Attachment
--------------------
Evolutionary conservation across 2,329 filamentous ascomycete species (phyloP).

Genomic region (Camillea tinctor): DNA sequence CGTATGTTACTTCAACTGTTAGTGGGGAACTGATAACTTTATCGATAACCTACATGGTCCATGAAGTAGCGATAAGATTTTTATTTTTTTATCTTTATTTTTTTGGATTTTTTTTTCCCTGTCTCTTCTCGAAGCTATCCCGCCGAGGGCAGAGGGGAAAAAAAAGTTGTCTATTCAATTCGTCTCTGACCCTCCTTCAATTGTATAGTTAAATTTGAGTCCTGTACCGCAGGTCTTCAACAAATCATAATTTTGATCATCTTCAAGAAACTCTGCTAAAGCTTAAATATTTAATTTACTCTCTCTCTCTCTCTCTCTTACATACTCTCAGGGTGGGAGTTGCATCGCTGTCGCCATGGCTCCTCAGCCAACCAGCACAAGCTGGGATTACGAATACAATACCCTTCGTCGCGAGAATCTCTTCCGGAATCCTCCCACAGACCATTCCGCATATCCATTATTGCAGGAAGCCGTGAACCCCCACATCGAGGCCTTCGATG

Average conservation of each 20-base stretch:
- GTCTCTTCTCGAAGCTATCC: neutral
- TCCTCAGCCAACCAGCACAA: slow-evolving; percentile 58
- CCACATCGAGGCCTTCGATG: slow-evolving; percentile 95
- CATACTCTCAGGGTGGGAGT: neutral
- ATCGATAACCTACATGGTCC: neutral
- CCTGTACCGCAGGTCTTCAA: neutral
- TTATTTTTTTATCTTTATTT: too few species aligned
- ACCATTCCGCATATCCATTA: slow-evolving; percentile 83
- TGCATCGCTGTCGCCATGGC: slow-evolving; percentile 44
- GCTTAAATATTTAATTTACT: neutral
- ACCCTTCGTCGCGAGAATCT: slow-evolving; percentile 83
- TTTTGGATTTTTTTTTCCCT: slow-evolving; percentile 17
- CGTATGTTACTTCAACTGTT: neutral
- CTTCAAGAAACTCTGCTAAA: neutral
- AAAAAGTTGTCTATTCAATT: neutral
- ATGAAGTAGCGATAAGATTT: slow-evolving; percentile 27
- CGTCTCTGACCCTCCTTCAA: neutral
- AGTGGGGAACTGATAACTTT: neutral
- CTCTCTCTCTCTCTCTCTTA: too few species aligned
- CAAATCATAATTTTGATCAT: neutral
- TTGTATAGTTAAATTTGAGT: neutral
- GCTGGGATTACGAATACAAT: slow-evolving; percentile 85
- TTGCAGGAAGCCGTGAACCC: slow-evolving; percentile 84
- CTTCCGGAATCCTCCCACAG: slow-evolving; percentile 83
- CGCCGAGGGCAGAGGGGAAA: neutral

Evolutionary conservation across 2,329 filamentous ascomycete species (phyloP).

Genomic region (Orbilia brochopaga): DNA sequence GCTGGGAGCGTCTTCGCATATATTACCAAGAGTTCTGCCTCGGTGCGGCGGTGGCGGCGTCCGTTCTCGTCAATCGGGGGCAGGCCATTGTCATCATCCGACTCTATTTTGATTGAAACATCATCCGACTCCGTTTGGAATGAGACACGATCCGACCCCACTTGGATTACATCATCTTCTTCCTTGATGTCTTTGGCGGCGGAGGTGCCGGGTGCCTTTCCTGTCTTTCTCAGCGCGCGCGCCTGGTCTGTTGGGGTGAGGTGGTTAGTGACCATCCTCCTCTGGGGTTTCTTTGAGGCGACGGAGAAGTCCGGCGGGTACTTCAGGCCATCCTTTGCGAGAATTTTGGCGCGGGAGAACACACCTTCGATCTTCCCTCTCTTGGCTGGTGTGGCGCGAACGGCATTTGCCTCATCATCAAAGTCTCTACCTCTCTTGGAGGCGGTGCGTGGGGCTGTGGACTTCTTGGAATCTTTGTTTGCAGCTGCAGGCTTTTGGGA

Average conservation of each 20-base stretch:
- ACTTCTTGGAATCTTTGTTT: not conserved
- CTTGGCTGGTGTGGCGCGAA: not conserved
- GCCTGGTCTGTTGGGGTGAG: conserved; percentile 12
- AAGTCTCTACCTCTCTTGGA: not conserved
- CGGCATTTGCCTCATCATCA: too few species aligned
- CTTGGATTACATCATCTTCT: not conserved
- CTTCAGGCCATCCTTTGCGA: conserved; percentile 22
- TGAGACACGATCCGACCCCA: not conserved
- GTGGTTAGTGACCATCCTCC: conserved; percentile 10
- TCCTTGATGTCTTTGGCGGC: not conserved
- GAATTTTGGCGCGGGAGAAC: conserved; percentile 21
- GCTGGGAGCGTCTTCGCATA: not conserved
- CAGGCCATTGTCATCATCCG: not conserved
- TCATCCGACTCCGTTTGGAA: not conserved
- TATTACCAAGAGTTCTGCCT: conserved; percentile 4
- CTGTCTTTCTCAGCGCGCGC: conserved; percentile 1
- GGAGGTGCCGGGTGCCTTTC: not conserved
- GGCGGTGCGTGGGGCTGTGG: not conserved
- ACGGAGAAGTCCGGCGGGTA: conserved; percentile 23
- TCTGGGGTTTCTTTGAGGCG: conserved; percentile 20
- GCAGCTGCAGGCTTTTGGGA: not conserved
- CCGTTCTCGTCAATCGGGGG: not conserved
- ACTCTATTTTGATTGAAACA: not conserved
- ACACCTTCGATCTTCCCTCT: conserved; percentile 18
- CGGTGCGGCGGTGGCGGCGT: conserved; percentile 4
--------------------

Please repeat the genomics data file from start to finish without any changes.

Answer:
Evolutionary conservation across 2,329 filamentous ascomycete species (phyloP).

Genomic region (Camillea tinctor): DNA sequence CGTATGTTACTTCAACTGTTAGTGGGGAACTGATAACTTTATCGATAACCTACATGGTCCATGAAGTAGCGATAAGATTTTTATTTTTTTATCTTTATTTTTTTGGATTTTTTTTTCCCTGTCTCTTCTCGAAGCTATCCCGCCGAGGGCAGAGGGGAAAAAAAAGTTGTCTATTCAATTCGTCTCTGACCCTCCTTCAATTGTATAGTTAAATTTGAGTCCTGTACCGCAGGTCTTCAACAAATCATAATTTTGATCATCTTCAAGAAACTCTGCTAAAGCTTAAATATTTAATTTACTCTCTCTCTCTCTCTCTCTTACATACTCTCAGGGTGGGAGTTGCATCGCTGTCGCCATGGCTCCTCAGCCAACCAGCACAAGCTGGGATTACGAATACAATACCCTTCGTCGCGAGAATCTCTTCCGGAATCCTCCCACAGACCATTCCGCATATCCATTATTGCAGGAAGCCGTGAACCCCCACATCGAGGCCTTCGATG

Average conservation of each 20-base stretch:
- GTCTCTTCTCGAAGCTATCC: neutral
- TCCTCAGCCAACCAGCACAA: slow-evolving; percentile 58
- CCACATCGAGGCCTTCGATG: slow-evolving; percentile 95
- CATACTCTCAGGGTGGGAGT: neutral
- ATCGATAACCTACATGGTCC: neutral
- CCTGTACCGCAGGTCTTCAA: neutral
- TTATTTTTTTATCTTTATTT: too few species aligned
- ACCATTCCGCATATCCATTA: slow-evolving; percentile 83
- TGCATCGCTGTCGCCATGGC: slow-evolving; percentile 44
- GCTTAAATATTTAATTTACT: neutral
- ACCCTTCGTCGCGAGAATCT: slow-evolving; percentile 83
- TTTTGGATTTTTTTTTCCCT: slow-evolving; percentile 17
- CGTATGTTACTTCAACTGTT: neutral
- CTTCAAGAAACTCTGCTAAA: neutral
- AAAAAGTTGTCTATTCAATT: neutral
- ATGAAGTAGCGATAAGATTT: slow-evolving; percentile 27
- CGTCTCTGACCCTCCTTCAA: neutral
- AGTGGGGAACTGATAACTTT: neutral
- CTCTCTCTCTCTCTCTCTTA: too few species aligned
- CAAATCATAATTTTGATCAT: neutral
- TTGTATAGTTAAATTTGAGT: neutral
- GCTGGGATTACGAATACAAT: slow-evolving; percentile 85
- TTGCAGGAAGCCGTGAACCC: slow-evolving; percentile 84
- CTTCCGGAATCCTCCCACAG: slow-evolving; percentile 83
- CGCCGAGGGCAGAGGGGAAA: neutral

Evolutionary conservation across 2,329 filamentous ascomycete species (phyloP).

Genomic region (Orbilia brochopaga): DNA sequence GCTGGGAGCGTCTTCGCATATATTACCAAGAGTTCTGCCTCGGTGCGGCGGTGGCGGCGTCCGTTCTCGTCAATCGGGGGCAGGCCATTGTCATCATCCGACTCTATTTTGATTGAAACATCATCCGACTCCGTTTGGAATGAGACACGATCCGACCCCACTTGGATTACATCATCTTCTTCCTTGATGTCTTTGGCGGCGGAGGTGCCGGGTGCCTTTCCTGTCTTTCTCAGCGCGCGCGCCTGGTCTGTTGGGGTGAGGTGGTTAGTGACCATCCTCCTCTGGGGTTTCTTTGAGGCGACGGAGAAGTCCGGCGGGTACTTCAGGCCATCCTTTGCGAGAATTTTGGCGCGGGAGAACACACCTTCGATCTTCCCTCTCTTGGCTGGTGTGGCGCGAACGGCATTTGCCTCATCATCAAAGTCTCTACCTCTCTTGGAGGCGGTGCGTGGGGCTGTGGACTTCTTGGAATCTTTGTTTGCAGCTGCAGGCTTTTGGGA

Average conservation of each 20-base stretch:
- ACTTCTTGGAATCTTTGTTT: not conserved
- CTTGGCTGGTGTGGCGCGAA: not conserved
- GCCTGGTCTGTTGGGGTGAG: conserved; percentile 12
- AAGTCTCTACCTCTCTTGGA: not conserved
- CGGCATTTGCCTCATCATCA: too few species aligned
- CTTGGATTACATCATCTTCT: not conserved
- CTTCAGGCCATCCTTTGCGA: conserved; percentile 22
- TGAGACACGATCCGACCCCA: not conserved
- GTGGTTAGTGACCATCCTCC: conserved; percentile 10
- TCCTTGATGTCTTTGGCGGC: not conserved
- GAATTTTGGCGCGGGAGAAC: conserved; percentile 21
- GCTGGGAGCGTCTTCGCATA: not conserved
- CAGGCCATTGTCATCATCCG: not conserved
- TCATCCGACTCCGTTTGGAA: not conserved
- TATTACCAAGAGTTCTGCCT: conserved; percentile 4
- CTGTCTTTCTCAGCGCGCGC: conserved; percentile 1
- GGAGGTGCCGGGTGCCTTTC: not conserved
- GGCGGTGCGTGGGGCTGTGG: not conserved
- ACGGAGAAGTCCGGCGGGTA: conserved; percentile 23
- TCTGGGGTTTCTTTGAGGCG: conserved; percentile 20
- GCAGCTGCAGGCTTTTGGGA: not conserved
- CCGTTCTCGTCAATCGGGGG: not conserved
- ACTCTATTTTGATTGAAACA: not conserved
- ACACCTTCGATCTTCCCTCT: conserved; percentile 18
- CGGTGCGGCGGTGGCGGCGT: conserved; percentile 4